Capt. Pallava Shukla, who was master of the 800-foot Eagle Otome tanker that morning, testified that he had become increasingly concerned about the ship's situation and had noticed it was having difficulty recovering from strong winds that were pushing the vessel too far to the west side of the narrow channel. Visibility, he testified, was "very, very" poor and he noticed at one point the ship was turning too sharply and helped the pilot correct the angle.
There were two pilots aboard the tanker, as is mandatory when maneuvering such ships through the narrow waterway. However, Shukla said neither pilot shared information with him about passing arrangements that had been made with the tugboat.
The Coast Guard and the National Transportation and Safety Board are investigating the collision. No conclusions will be reached at the end of the public hearing, which could take up to 10 days. At the end of the investigation, the two agencies will make recommendations aimed at improving waterway safety.
The Eagle Otome and the tugboat were in contact ahead of the collision both with one another and the radio dispatcher.
The dispatcher warned the tugboat the tanker was below the bridge in the channel.
"Yeah, I see him," the tugboat pilot responded.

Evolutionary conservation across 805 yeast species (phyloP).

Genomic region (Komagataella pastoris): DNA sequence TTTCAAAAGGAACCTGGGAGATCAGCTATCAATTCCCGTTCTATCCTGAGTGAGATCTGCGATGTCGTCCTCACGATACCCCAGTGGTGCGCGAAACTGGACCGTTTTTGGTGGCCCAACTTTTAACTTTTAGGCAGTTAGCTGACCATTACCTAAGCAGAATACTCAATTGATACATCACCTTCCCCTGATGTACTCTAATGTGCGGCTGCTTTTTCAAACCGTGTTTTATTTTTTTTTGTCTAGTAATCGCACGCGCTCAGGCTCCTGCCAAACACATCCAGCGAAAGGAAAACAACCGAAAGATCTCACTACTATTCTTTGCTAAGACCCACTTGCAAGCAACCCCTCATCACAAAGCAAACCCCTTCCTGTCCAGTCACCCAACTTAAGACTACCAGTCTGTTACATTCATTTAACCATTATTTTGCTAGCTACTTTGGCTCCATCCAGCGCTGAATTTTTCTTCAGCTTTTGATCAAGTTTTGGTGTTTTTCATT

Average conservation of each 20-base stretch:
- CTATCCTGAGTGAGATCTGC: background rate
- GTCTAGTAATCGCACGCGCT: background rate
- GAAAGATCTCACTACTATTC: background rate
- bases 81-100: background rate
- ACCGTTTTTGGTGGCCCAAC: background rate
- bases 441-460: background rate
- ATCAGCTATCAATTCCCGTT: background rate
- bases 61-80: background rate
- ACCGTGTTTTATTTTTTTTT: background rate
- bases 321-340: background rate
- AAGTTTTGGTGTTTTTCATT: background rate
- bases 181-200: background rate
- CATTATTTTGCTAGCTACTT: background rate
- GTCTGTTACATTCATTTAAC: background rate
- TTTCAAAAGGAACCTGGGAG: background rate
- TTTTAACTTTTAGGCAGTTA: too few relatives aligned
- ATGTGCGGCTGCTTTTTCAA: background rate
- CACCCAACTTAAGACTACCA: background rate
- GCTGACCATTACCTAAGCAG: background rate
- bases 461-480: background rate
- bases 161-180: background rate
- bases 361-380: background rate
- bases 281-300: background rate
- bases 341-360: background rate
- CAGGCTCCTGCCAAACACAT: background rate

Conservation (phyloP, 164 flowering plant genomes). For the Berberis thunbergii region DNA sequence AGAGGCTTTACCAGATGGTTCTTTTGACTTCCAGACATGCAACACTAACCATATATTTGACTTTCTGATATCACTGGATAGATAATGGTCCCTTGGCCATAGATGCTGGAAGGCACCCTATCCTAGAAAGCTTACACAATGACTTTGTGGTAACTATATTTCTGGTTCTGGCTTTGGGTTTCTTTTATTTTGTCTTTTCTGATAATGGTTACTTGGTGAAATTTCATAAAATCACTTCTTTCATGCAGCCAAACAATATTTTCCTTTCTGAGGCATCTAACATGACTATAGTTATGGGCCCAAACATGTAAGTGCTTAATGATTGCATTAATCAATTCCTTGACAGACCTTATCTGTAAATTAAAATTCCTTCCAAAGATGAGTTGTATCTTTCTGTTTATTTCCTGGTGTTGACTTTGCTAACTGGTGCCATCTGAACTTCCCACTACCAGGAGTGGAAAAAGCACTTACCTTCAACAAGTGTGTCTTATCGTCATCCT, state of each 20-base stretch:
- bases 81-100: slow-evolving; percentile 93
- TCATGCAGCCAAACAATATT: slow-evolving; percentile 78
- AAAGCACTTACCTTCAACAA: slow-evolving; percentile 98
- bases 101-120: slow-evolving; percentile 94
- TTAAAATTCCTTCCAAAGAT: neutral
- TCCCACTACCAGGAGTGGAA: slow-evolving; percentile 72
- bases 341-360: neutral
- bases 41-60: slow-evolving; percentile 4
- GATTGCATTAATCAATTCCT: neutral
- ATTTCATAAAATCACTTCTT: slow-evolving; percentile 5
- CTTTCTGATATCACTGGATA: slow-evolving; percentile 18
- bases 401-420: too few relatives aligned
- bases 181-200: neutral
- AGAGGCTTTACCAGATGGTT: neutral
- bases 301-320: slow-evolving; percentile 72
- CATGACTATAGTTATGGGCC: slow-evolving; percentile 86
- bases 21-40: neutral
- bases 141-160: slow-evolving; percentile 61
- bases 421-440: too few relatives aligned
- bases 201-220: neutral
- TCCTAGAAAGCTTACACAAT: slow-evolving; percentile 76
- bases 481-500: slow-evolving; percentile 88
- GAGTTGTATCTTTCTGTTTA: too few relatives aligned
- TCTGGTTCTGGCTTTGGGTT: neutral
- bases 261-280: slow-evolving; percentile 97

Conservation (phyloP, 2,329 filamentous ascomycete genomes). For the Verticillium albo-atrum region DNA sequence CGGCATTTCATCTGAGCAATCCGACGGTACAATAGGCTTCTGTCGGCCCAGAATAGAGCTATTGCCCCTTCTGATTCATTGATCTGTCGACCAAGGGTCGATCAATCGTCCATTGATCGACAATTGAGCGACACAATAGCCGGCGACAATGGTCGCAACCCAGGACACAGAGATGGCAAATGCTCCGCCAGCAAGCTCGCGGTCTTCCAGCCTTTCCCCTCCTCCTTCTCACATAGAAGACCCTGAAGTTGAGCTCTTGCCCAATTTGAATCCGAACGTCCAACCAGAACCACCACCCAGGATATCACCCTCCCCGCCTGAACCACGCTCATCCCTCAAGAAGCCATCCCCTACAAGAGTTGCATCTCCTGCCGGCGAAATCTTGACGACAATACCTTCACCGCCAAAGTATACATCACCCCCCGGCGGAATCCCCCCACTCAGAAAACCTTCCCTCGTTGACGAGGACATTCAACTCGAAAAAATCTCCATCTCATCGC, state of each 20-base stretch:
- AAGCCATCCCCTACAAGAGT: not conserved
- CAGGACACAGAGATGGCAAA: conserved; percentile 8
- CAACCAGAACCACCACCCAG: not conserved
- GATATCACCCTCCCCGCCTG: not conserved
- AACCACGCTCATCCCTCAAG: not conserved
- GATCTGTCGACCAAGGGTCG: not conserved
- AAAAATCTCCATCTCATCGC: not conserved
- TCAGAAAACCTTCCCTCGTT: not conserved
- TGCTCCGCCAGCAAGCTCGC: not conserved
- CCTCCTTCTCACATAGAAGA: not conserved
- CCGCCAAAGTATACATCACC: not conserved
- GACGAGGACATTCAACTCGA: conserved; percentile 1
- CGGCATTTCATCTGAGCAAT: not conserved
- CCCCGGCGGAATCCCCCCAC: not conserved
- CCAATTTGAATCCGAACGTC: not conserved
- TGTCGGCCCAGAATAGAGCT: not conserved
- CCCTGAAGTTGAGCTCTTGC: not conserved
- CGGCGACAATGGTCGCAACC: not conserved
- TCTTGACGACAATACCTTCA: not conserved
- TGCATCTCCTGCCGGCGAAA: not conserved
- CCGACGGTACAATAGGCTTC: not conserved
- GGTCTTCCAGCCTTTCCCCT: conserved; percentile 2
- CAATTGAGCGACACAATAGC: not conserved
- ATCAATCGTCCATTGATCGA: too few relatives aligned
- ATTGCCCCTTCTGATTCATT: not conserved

"If you need me to speed up or slow down to make it easier for both of us, just let me know," he continued.
"I don't think so at this point."
As they get closer, the communication continued.
"I'm gonna slow down and give you enough time to get past," one pilot said.
"All right, slow down," the other answered.
Before the vessels met, however, the Eagle Otome experienced several wind episodes that push it far into the west side of the channel -- the passing lane, according to Shukla. The only indication that the Eagle's pilot may have informed the oncoming tugboat of his problem is an exchange that began, "Got it out of whack here."
The other pilot responded: "Come on ... bring it on. We should be all right."
A short time later, the pilots could see each other. One said: "You sure are wide," in apparent surprise at the other vessel's size.
The other pilot responded with an off-color remark. It was unclear from the audio, which pilot is from which ship.
Despite this exchange and his testimony that he was in the radio room at some points while moving through the narrow channel, Shukla said he was unaware the pilots had been talking to each other. He did, however, realize the pilot's order to emergency anchor in an attempt to brake the vessel and get it back on course, was failing.
Port Arthur is about 90 miles east of Houston.